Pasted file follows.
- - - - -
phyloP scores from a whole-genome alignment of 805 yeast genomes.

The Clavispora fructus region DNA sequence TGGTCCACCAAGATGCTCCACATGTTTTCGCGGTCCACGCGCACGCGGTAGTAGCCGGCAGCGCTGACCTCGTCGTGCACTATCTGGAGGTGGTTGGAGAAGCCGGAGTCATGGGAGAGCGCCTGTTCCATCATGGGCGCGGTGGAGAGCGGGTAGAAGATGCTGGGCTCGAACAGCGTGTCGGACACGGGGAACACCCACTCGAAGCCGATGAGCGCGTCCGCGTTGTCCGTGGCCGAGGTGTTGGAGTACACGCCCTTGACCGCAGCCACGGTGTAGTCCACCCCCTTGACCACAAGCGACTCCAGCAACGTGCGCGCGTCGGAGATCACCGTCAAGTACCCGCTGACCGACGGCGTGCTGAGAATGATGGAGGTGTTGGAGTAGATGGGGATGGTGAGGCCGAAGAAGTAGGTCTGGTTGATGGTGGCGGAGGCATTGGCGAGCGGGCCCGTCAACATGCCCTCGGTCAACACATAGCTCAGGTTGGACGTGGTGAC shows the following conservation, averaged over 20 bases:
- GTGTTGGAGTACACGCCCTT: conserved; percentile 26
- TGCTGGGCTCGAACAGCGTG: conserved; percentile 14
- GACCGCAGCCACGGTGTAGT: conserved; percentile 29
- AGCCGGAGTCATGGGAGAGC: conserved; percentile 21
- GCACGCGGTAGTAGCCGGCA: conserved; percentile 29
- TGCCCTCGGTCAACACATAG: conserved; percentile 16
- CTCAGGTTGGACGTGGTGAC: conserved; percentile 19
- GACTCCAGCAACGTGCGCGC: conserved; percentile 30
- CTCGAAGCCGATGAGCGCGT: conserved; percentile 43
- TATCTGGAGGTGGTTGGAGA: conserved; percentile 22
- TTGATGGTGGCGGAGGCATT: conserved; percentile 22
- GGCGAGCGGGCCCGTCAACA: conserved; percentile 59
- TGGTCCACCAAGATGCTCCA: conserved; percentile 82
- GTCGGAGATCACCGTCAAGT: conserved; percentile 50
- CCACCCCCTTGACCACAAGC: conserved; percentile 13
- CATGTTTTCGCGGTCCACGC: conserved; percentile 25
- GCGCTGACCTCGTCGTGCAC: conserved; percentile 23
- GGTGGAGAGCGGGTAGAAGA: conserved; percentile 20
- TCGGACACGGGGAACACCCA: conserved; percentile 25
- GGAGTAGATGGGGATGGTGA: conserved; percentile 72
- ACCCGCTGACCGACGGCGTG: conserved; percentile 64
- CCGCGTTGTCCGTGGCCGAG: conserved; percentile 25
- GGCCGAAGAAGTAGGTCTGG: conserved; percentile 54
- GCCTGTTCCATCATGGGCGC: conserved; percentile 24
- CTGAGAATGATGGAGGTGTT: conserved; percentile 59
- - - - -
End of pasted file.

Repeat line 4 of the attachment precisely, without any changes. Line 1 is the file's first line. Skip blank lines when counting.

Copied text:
- TGCTGGGCTCGAACAGCGTG: conserved; percentile 14